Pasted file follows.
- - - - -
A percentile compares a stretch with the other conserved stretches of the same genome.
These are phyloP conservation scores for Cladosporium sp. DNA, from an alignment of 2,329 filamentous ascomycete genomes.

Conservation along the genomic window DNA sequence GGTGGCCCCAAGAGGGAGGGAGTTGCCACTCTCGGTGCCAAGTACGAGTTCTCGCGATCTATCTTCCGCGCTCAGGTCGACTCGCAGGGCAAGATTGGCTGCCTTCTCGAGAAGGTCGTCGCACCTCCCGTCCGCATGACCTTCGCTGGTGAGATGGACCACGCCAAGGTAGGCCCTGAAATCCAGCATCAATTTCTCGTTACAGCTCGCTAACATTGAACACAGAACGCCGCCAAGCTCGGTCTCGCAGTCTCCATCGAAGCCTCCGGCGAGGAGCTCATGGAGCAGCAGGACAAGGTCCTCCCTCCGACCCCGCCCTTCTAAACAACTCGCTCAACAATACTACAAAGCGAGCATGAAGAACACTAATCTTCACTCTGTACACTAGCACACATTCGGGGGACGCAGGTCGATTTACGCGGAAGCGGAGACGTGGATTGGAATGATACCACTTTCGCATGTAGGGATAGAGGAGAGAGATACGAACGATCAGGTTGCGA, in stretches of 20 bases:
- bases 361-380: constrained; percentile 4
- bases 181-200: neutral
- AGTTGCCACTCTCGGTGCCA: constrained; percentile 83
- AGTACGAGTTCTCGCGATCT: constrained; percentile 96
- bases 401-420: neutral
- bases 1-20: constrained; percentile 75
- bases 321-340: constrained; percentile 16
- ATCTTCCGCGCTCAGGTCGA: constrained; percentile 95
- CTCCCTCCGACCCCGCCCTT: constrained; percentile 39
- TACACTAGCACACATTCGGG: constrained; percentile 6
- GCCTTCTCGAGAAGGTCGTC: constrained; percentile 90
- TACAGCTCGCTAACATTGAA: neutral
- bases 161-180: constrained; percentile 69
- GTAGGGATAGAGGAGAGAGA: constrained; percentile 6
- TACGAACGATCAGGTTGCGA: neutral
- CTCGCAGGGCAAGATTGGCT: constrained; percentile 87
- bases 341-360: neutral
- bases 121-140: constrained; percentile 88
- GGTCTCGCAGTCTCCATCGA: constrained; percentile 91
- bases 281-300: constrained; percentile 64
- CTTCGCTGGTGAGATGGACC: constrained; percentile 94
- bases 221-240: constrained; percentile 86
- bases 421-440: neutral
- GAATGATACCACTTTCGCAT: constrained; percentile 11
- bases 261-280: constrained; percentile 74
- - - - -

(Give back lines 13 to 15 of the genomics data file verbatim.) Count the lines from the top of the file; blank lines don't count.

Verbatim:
- TACACTAGCACACATTCGGG: constrained; percentile 6
- GCCTTCTCGAGAAGGTCGTC: constrained; percentile 90
- TACAGCTCGCTAACATTGAA: neutral